Women are underrepresented among founders and investors in Web3 startups
- Web3 is the next generation of Internet technology where users can not only read and create content, but also own and monetize it.
- 13% of founding teams include at least one woman, and only 3% of companies have an all-female team
- Web3 startups founded by men raise almost four times more capital than those founded by women
BCG X, the technology design and development unit of Boston Consulting Group (BCG), recently partnered with People of Crypto Lab – a creative and innovation studio that aims to drive diversity, equity and inclusion in the Web3 ecosystem – to analyze the diversity of gender among founders and investors, across a sample of nearly 2,800 participants from around the world.
The results of this study are not encouraging:
- Only 13% of Web3 startups include a woman among the founders. Of that percentage, 10% of founding teams include both men and women, and only 3% of companies have an all-female team. These numbers are weaker than the average for startups in general.
- Gender disparity extends to the general workforce. The share of women is higher (about 27%) among the employees of top Web3 startups, but women are often clustered in non-technical roles such as HR and marketing.
- In terms of financing, the differences are even greater. All-male founding teams manage to raise, on average, almost four times more funding than all-female teams (nearly $30 million compared to about $8 million). Among companies that have raised more than $100 million, the percentage with all-female founding teams is zero.
These results show, unfortunately, a critical underrepresentation, not evident to the same extent in previous studies, as they only analyzed mixed teams (those made up of men and women).
“Our analysis goes a step further and looks at all-female teams and shows that most values decrease with the proportion of women involved. All-male teams are the most successful at getting funding, mixed male and female teams are in the middle, and all-female teams do the worst. Given these results, it is understandable why many women are no longer interested in joining or investing in tech startups,” said Noemi Gyergyay, project leader at BCG.
This underrepresentation of women also has many costs. A growing number of BCG studies reveal the following fact: companies with diverse management teams perform better in terms of innovation and are more profitable.
The gender imbalance in the Web3 ecosystem has clear implications for how people transact and interact with each other. Thus, the impact of the underrepresentation we are witnessing today may be greater than that of web businesses of the previous generation. For digital projects and platforms entering the Web3, spaces designed predominantly by white men – with higher usage rates by white men – will result in the loss of huge business and monetization opportunities. The default avatar options in the metaverse are often male, white, and cisgender. It is important that Web3 offerings are designed by diverse groups of people who understand the experience of the target users.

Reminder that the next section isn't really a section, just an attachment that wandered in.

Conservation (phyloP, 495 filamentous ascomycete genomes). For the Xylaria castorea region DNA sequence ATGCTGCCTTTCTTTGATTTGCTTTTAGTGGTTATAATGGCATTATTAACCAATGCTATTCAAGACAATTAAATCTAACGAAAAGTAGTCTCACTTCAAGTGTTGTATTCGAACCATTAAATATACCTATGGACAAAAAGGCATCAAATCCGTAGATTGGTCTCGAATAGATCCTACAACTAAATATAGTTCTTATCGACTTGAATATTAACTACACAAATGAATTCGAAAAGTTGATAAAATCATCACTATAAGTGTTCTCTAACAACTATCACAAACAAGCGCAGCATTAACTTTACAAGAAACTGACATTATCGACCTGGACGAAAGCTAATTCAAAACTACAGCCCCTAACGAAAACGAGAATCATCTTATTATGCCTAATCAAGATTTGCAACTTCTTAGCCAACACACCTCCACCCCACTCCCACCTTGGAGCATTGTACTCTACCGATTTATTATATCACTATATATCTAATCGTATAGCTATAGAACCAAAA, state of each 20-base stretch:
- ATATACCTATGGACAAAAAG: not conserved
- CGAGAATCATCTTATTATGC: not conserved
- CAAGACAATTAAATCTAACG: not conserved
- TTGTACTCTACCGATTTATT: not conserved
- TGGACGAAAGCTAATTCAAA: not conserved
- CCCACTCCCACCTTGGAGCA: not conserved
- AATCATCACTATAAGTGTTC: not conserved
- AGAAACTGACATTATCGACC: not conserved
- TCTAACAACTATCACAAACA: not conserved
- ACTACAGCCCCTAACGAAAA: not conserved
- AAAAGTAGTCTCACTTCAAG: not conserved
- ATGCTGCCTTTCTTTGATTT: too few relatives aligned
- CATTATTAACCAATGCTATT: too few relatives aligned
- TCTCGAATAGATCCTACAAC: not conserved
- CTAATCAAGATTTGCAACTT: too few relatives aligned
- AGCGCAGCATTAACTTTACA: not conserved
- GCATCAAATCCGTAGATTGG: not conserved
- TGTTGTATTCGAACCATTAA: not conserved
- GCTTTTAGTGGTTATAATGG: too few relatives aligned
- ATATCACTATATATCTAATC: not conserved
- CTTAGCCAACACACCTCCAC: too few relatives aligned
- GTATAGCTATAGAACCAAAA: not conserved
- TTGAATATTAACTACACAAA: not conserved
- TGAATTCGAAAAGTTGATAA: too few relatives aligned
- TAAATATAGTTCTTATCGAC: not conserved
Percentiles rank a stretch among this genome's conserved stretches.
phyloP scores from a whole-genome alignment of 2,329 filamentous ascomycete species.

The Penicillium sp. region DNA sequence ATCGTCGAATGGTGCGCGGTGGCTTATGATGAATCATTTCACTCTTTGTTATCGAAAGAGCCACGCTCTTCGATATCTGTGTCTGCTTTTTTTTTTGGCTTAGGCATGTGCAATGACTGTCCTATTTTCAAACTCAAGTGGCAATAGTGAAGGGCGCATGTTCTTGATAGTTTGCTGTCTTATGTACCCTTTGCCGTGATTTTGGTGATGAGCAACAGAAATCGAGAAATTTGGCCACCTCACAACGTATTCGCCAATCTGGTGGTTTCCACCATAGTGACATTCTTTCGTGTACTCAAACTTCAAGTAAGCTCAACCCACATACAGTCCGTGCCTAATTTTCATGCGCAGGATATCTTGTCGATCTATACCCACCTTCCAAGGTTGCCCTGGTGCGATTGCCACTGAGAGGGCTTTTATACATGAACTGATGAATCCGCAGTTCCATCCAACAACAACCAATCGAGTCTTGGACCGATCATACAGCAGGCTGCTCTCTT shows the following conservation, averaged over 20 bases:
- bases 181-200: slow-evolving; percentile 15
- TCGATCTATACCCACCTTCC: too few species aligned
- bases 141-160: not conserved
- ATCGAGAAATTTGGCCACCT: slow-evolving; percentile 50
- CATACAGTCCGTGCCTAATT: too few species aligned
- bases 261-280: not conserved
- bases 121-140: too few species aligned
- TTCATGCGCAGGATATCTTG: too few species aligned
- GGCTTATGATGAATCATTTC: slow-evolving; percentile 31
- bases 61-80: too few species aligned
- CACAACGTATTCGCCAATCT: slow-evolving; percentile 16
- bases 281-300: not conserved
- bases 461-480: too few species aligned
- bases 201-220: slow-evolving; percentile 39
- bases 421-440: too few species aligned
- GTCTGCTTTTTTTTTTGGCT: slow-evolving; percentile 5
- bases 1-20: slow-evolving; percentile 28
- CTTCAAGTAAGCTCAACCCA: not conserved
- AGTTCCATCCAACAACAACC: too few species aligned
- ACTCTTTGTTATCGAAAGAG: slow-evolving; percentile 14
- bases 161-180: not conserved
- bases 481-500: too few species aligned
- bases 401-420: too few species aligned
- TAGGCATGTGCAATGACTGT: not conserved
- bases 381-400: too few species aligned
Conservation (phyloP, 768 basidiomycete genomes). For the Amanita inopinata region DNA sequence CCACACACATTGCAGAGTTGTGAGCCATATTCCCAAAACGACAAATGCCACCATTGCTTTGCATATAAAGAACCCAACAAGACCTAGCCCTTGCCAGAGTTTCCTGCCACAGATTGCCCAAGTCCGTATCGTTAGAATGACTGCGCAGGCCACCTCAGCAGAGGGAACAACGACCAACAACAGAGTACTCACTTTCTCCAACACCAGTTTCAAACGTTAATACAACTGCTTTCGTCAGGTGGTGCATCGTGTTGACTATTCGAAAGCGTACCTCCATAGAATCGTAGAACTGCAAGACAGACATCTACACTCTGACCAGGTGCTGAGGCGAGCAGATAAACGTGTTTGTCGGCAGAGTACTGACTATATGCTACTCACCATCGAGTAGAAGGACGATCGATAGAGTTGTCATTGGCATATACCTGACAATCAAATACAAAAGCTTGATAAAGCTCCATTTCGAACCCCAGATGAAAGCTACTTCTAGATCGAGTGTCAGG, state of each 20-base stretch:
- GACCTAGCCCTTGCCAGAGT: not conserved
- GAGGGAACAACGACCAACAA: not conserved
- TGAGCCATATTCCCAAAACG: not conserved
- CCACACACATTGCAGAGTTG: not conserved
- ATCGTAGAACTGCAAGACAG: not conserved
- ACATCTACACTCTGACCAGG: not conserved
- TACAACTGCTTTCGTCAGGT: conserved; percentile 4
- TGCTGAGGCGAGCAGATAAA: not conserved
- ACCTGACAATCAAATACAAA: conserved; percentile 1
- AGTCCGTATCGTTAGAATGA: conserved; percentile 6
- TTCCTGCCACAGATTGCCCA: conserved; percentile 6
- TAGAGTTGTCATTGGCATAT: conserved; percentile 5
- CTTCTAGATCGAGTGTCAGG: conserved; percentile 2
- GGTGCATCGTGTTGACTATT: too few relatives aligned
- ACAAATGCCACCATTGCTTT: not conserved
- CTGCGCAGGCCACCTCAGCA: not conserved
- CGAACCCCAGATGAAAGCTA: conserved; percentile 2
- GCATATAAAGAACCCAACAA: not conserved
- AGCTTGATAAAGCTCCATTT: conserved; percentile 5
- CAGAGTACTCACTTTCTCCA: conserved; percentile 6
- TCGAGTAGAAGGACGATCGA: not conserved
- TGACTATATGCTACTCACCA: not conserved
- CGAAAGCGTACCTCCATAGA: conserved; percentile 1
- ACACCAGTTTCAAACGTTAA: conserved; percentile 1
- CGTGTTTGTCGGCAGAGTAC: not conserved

The good news? Since the Web3 ecosystem is still early in its development, there is time to fix the problem. The following measures may help:
- Measure everything. A critical first step is granular and objective measurement and reporting on the representation of women and other aspects of diversity—across the company’s entire ecosystem of founders, employees, and investors. No one can solve the problem until they have data to quantify its scope and rate of progress over time.
- Ensure women are represented on investment teams. There is clear data showing that unconscious preferences can influence funding decisions. Simply put, all-male investment teams are more likely to back all-male founding teams. Given the growing institutional focus on gender disparities in tech, some venture capital funds now require investment teams to include at least one woman.
- Design brand experiences to be inclusive. Companies creating a digital presence in the Web3 should ensure that they offer the widest range of experiences for the widest possible consumer base.
- Build a supportive ecosystem. Companies must invest the time and resources to ensure that women founders and investors in the Web3 space can access powerful networks
- Collaborate with regulatory authorities. As governments and nonprofits focus more on environmental, social, and governance issues, they are developing stricter reporting requirements and other measures on the gender makeup of companies and industries. Companies and investors now have the opportunity to proactively collaborate and help shape these regulations, rather than simply waiting for them to emerge.
“Thanks to the #MeToo movement and the women’s rights movement in general, people are much more attuned to gender issues than in the past. Web3 represents the first major advance in technology since that time. Unfortunately, the investment ecosystem still favors men. Building a Web3 with a diverse base of investors, designers and more is not only a moral imperative, it is critical to business success and the future of innovation,” concluded Noemi Gyergyay.
Find the report here
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